TAYLORSVILLE, Utah (AP) — Former Democratic presidential candidate Howard Dean spoke at rallies in Taylorsville and Ogden to energize the party faithful as they kicked off an ambitious voter registration drive.
Utah Democrats hope to sign up 40,000 voters they’ve targeted as likely Democrats by November 2014. Party officials say they want to better compete with Republicans, who hold most of Utah’s congressional seats, statewide offices and a supermajority in the Legislature.
At Salt Lake Community College in Taylorsville late Monday, Dean urged activists to knock on doors and make phone calls.
“I don’t know if it’s going to take two months, two years or 20 years to turn this state into a blue state,” the former Vermont governor said. “But I know it’s never going to happen unless you take the first step.”
About 45 percent of Utah’s registered voters are Republicans, 9.5 percent are Democrats and 45 percent are independent, according to the most recent numbers from the lieutenant governor’s office.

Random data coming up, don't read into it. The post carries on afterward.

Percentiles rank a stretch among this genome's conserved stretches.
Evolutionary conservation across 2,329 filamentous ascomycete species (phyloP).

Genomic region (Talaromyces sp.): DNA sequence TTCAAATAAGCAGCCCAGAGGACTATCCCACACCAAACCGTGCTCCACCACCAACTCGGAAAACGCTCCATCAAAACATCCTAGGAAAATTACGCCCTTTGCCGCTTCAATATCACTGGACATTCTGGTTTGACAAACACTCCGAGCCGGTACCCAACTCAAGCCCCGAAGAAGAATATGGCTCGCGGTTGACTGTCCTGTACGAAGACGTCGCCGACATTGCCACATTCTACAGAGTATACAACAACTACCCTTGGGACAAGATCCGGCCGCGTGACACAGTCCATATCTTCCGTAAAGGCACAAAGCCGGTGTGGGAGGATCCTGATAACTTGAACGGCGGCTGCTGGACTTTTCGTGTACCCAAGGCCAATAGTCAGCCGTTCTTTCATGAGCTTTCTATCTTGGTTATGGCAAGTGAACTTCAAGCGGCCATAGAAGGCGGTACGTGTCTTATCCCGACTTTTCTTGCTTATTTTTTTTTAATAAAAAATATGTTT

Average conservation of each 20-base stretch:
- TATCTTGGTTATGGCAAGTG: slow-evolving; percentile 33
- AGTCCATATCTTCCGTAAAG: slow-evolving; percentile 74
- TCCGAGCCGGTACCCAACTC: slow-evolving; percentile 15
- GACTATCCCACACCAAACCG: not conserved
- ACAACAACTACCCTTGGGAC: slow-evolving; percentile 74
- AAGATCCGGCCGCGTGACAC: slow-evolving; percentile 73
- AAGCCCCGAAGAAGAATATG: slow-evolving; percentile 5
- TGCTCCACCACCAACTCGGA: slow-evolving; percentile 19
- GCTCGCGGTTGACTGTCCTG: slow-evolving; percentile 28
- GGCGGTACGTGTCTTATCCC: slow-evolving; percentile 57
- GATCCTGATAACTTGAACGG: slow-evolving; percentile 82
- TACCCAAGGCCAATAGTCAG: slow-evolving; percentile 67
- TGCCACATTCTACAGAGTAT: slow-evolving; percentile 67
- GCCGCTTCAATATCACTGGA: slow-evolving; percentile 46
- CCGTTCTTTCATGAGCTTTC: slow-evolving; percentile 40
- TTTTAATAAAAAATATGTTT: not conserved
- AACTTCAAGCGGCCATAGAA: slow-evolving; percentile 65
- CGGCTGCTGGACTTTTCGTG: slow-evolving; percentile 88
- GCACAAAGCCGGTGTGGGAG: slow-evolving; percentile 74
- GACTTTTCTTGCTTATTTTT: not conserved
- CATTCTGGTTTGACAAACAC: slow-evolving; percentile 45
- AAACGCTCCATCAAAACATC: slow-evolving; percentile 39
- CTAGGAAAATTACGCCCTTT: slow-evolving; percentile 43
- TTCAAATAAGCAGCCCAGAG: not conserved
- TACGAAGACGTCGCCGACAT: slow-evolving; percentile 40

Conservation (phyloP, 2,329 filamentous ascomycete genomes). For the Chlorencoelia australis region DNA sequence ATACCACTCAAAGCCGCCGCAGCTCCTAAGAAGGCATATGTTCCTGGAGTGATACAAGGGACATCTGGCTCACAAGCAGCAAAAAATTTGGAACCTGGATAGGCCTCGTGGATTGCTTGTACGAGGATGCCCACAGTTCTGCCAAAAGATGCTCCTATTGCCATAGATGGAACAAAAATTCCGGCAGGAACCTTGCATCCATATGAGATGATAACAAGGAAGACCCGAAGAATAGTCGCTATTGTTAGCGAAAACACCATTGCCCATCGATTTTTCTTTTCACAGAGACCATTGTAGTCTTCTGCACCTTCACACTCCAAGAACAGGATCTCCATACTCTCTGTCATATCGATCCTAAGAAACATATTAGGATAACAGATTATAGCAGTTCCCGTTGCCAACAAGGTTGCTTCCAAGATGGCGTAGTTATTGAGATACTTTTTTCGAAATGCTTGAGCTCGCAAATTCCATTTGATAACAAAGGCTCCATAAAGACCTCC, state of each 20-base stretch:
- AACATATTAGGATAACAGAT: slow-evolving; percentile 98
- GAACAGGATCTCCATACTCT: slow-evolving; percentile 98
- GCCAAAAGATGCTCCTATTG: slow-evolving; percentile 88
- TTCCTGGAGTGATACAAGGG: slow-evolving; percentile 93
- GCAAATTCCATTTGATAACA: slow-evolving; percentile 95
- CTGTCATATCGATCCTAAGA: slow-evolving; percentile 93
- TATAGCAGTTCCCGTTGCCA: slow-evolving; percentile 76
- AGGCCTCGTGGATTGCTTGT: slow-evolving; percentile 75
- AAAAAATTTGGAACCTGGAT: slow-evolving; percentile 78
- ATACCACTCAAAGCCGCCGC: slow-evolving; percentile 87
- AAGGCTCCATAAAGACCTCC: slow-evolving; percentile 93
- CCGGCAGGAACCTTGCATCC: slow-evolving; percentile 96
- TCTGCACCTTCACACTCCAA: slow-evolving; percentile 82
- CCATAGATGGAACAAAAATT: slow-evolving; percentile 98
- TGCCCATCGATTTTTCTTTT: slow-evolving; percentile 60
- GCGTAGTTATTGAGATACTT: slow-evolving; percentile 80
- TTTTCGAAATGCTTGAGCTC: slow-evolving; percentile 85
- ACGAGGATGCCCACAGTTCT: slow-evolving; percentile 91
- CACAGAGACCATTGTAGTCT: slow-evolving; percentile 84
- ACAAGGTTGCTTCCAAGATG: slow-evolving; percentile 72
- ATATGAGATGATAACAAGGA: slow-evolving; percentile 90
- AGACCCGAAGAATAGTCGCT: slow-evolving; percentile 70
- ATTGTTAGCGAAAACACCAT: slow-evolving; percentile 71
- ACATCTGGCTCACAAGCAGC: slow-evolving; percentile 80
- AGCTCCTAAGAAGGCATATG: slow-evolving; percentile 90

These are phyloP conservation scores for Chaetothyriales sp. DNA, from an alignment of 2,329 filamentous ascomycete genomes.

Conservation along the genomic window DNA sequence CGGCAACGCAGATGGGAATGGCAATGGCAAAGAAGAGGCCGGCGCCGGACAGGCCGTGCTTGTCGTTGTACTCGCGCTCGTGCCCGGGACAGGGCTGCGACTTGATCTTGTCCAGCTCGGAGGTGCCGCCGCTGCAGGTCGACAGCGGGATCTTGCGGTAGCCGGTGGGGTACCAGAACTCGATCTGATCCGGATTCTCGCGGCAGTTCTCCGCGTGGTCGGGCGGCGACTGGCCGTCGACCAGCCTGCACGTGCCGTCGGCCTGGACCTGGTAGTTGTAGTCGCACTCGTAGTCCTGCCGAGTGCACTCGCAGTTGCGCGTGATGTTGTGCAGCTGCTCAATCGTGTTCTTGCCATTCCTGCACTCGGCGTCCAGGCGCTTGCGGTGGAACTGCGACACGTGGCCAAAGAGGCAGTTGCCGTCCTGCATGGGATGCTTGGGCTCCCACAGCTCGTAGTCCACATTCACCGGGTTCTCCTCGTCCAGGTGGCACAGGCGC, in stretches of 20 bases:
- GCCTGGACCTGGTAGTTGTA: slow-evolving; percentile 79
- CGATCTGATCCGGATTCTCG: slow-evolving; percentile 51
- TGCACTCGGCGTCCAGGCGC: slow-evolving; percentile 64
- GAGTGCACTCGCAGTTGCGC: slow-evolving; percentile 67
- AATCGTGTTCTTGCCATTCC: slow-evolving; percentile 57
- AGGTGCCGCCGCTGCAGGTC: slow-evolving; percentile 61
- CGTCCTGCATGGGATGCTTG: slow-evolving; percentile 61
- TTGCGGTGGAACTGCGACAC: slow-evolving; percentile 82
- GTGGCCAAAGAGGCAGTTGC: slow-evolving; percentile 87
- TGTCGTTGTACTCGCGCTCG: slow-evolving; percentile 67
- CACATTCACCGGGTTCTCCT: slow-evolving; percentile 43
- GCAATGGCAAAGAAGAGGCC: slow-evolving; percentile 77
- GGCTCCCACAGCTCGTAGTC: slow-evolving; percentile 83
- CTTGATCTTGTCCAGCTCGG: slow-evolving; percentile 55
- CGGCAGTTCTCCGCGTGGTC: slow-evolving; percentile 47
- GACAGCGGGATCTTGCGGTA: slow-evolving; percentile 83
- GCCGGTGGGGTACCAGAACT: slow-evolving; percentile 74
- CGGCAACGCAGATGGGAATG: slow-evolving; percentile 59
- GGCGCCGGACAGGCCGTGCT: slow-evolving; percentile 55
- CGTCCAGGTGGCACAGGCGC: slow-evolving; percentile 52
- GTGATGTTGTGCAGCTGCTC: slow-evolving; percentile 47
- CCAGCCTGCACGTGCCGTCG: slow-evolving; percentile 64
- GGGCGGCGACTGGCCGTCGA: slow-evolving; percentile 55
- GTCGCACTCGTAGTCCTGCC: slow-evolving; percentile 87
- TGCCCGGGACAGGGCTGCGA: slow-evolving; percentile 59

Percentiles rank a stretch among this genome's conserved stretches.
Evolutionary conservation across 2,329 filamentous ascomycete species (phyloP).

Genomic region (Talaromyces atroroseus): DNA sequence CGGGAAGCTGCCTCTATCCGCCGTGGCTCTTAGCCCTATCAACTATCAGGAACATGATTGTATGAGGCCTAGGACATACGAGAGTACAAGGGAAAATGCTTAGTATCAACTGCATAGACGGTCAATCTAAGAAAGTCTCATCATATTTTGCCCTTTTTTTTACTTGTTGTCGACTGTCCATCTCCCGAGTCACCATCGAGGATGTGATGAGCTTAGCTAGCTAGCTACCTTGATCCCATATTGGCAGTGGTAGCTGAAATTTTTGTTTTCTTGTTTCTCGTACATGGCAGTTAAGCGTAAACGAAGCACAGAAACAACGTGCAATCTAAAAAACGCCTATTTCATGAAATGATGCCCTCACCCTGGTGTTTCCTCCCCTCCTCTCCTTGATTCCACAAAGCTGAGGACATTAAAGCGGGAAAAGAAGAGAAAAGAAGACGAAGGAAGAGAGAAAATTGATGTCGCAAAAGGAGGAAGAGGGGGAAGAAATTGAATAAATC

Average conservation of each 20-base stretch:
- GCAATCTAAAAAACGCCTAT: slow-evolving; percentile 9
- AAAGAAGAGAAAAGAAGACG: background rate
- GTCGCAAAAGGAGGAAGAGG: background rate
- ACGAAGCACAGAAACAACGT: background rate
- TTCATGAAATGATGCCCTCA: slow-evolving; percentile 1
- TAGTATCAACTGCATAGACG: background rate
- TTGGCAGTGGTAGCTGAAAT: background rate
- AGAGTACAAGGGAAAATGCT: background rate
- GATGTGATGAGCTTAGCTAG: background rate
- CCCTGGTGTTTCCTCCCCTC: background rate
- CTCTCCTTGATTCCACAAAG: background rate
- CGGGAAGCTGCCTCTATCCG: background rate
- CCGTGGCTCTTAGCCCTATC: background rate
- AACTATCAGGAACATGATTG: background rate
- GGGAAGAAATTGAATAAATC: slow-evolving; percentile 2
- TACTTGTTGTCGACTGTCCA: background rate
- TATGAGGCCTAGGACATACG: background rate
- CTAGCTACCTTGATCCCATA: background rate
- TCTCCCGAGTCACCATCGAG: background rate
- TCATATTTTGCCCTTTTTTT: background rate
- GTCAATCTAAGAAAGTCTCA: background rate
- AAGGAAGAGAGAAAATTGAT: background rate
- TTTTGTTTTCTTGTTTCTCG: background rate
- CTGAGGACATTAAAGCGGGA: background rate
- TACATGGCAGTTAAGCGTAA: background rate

Extra voters could make a difference in some races decided by narrow margins, including a handful of legislative seats and the 4th Congressional District seat held by Democratic Rep. Jim Matheson.
Matheson was re-elected to a seventh term in November after narrowly defeating the Republican mayor of Saratoga Springs, Mia Love.
Both candidates are heading for a rematch in what will likely be Utah’s most competitive election next year.
Utah has about 300,000 unregistered voters, said state party executive director Matt Lyon. Democratic officials insist about two-thirds of them could lean toward their party. Party officials plan to target liberal-leaning areas such as Salt Lake County and reach out to young and Latino voters.
The party also wants to attract more Mormon members.
Most state lawmakers and other elected officials are members of The Church of Jesus Christ of Latter-day Saints, which has its worldwide headquarters in Salt Lake City. Despite most Mormons identifying as Republicans, Lyon and Dean told volunteers there’s room to make inroads with members of the faith, particularly on social issues such as poverty and welfare.
“If we go out and get those populations registered, get them engaged, then we have an electorate where Democrats can face up against Republicans on an even ground and actually go after the independents,” Lyon said.
Dean sought the 2004 Democratic presidential nomination and later was a Democratic Party chairman.